Will You Love Me Tomorrow?


Roberta Flack

Today is Thursday, June 6, 2013.

Continuing with musical my trip down memory lane, I give you a song that was written by Carole King and her then-husband, Gerry Goffin,  back in 1960, when she was only 18 years old.  (She married him at the age of 17.  He was 20.)  The song was first recorded by The Shirelles.  It has since been covered by many artists, and has been ranked by Rolling Stone as one of the greatest songs of all time.

Although I do like the version King recorded, I really love this slowed-down version sung by Roberta Flack, released in 1972, with her understated piano accompaniment backed by strings.  I never really identified with the song until the 1980s, when I was newly divorced and feeling a bit raw, hoping that “true love” would come into my life to fill the void.  (And no, that hasn’t happened, romantically speaking.)

I chose a picture of Flack when she was young because this is truly a song that comes from a young woman’s heart.  She has just fallen in love, but she is not sure whether her lover really means what he says.  She is scared that if she gives herself wholly to the man, he may break her heart.

Here is a link to the song on YouTube.

*** *** ***

Will You Love Me Tomorrow
Written by Carole King and Gerry Goffin.  Recorded by Roberta Flack.

Tonight, you’re mine completely.
You give your love so sweetly.
Tonight, the light of love is in your eyes.
Will you still love me tomorrow?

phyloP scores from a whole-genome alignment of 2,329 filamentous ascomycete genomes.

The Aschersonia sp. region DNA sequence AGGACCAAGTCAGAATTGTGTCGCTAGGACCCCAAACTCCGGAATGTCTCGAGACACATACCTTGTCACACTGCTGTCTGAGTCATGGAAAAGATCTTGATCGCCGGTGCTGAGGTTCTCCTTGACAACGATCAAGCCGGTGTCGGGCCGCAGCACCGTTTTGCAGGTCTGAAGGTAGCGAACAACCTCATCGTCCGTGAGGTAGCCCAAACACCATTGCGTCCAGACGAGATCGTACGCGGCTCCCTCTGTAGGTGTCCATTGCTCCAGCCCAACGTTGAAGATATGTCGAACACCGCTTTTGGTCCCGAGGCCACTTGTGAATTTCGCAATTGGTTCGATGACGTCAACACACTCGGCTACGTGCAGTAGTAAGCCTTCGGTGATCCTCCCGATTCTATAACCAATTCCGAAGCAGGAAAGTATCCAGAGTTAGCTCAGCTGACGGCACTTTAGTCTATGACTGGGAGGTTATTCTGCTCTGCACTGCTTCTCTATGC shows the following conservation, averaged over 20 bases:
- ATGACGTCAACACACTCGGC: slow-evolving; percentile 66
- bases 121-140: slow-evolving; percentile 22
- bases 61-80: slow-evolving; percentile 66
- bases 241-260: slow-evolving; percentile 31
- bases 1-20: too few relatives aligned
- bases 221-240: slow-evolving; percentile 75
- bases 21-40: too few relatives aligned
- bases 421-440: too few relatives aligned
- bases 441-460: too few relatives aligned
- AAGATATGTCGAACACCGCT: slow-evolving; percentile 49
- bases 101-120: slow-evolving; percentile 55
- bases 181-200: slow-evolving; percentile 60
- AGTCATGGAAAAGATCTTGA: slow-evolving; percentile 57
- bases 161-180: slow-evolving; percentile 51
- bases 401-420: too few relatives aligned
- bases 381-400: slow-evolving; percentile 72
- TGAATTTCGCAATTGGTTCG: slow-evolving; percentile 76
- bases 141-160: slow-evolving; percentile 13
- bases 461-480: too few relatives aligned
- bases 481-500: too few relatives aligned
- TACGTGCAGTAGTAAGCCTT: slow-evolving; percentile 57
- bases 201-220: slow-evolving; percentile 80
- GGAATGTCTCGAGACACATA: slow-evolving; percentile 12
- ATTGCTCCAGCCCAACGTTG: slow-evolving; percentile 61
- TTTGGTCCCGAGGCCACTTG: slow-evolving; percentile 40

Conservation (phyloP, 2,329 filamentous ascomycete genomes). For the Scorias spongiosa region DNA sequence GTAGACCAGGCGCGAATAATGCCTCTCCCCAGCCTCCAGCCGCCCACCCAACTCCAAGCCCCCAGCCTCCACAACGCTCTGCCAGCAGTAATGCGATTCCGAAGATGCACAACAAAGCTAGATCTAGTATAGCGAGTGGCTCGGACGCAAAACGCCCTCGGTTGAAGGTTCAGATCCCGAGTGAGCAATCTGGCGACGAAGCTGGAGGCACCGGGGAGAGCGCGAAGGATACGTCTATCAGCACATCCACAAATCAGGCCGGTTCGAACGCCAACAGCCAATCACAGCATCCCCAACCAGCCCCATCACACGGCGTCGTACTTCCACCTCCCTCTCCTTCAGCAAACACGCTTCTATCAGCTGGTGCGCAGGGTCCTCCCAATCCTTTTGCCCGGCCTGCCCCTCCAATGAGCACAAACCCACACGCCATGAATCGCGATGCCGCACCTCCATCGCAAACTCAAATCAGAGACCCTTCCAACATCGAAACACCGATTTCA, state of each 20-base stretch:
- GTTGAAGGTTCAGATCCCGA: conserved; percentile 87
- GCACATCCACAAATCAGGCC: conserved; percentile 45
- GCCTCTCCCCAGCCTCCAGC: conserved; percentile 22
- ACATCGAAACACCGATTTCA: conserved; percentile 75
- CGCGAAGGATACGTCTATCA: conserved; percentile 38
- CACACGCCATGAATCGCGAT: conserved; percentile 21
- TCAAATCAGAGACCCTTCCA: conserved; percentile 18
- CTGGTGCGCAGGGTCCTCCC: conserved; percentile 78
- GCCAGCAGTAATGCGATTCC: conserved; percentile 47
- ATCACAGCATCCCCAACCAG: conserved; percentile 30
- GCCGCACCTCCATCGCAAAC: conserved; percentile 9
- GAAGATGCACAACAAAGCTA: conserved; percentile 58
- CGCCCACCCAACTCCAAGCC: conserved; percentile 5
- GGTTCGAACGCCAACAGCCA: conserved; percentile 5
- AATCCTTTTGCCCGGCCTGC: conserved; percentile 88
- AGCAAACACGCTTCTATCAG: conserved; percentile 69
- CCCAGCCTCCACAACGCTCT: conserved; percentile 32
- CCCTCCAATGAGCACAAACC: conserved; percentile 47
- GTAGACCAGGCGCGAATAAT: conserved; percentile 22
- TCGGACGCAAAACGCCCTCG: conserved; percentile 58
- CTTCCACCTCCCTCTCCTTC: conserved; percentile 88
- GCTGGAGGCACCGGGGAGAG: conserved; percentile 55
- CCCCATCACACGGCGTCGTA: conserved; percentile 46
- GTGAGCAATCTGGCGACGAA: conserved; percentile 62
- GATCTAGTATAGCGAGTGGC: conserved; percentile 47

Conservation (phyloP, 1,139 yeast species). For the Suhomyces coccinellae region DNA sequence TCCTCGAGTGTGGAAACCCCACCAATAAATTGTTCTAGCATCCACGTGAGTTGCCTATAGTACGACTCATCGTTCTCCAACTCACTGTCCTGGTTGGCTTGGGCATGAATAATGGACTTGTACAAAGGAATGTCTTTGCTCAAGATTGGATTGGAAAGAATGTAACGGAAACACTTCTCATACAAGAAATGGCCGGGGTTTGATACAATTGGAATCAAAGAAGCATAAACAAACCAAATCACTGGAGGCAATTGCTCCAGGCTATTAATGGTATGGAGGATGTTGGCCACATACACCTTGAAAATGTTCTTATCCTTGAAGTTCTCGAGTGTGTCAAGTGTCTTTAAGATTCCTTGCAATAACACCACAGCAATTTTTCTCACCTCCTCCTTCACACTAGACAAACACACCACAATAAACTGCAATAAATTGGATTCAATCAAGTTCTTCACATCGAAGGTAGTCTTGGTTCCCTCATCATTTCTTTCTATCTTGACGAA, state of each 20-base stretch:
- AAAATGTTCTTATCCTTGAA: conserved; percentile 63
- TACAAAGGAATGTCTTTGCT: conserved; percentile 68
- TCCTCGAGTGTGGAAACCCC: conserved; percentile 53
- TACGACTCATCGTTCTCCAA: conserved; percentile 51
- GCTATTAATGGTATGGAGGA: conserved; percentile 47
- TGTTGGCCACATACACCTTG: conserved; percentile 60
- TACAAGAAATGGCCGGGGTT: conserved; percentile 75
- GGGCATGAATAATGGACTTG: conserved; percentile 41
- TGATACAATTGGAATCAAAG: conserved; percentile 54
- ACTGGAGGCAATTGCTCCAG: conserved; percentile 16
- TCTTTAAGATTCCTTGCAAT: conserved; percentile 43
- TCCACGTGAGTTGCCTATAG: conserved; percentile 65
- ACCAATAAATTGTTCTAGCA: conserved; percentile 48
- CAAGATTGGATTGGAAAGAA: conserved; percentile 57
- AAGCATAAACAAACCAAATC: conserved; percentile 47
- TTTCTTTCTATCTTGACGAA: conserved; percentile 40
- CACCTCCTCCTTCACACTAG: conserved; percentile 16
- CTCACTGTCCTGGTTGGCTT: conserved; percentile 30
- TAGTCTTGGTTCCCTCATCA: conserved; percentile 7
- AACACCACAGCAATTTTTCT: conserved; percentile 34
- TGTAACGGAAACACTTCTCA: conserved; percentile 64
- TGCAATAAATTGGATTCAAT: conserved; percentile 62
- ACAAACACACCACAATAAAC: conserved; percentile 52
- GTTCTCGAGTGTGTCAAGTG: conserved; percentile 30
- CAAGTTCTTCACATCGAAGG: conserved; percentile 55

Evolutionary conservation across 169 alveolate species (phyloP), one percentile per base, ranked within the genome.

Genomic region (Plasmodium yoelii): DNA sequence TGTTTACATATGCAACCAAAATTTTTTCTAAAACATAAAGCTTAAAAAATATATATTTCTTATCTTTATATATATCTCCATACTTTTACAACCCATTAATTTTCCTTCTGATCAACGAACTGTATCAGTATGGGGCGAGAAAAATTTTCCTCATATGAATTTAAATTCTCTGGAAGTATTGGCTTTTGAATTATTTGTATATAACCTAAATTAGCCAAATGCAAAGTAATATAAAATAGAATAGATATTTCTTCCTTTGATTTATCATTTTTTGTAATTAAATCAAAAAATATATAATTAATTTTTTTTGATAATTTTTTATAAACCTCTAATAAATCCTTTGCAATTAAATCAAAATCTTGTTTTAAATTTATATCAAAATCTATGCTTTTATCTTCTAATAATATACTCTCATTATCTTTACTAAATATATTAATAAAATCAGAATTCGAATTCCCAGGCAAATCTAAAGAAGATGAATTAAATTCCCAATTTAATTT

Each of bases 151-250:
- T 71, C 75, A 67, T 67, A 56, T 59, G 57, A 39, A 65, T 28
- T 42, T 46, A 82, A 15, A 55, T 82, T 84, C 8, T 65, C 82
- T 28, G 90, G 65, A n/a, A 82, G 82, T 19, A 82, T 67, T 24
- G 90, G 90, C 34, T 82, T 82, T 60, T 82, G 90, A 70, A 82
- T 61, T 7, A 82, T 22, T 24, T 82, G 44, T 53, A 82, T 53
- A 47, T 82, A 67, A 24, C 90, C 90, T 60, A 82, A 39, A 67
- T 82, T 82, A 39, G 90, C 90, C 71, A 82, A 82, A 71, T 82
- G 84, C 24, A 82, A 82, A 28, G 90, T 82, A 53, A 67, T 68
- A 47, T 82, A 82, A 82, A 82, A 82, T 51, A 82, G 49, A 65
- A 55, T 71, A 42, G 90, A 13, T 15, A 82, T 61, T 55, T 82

Is this a lasting treasure
Or just a moment’s pleasure?
Can I believe the magic of your sighs?
Will you still love me tomorrow?

Tonight with words unspoken
You said that I’m the only one.
But will my heart be broken
When the night meets the morning sun?

I`d like to know that your love
Is love I can be sure of.
So tell me now,
And I won`t ask again…
Will you still love me tomorrow?
Tomorrow, tomorrow…
Will you still love me…?
Will you sill love me…?
Will you still love me… tomorrow?

Carole King’s original lyrics said, “I’d like to know that your love/Is love I can be sure of” but Flack sang, “I’d like to know if your love/Is love I can be sure of.”   Maybe it’s just that Flack had been around the block a few times by the time she recorded it, and had experienced more than one heartbreak.  Her version (using “if”) seems just a little less hopeful.   (Flack was born in 1937, so she was 35 when her version came out.)   Also, Flack’s version asks the question again and again at the end, with ever so slight an emphasis on “love” the first time, emphasis on “still” the second time, and “me” the last time.

It’s true that this song seems to fit a young woman’s perspective more than a man’s, but I don’t think men are that much different from women, when it comes to falling in love.  There’s that point in a new relationship when you know you have started to care very deeply for the other person, and you are hoping against hope that your beloved feels the same way.

“Is this the real thing?” we ask, always hoping that the answer will be a resounding “yes.”  🙂


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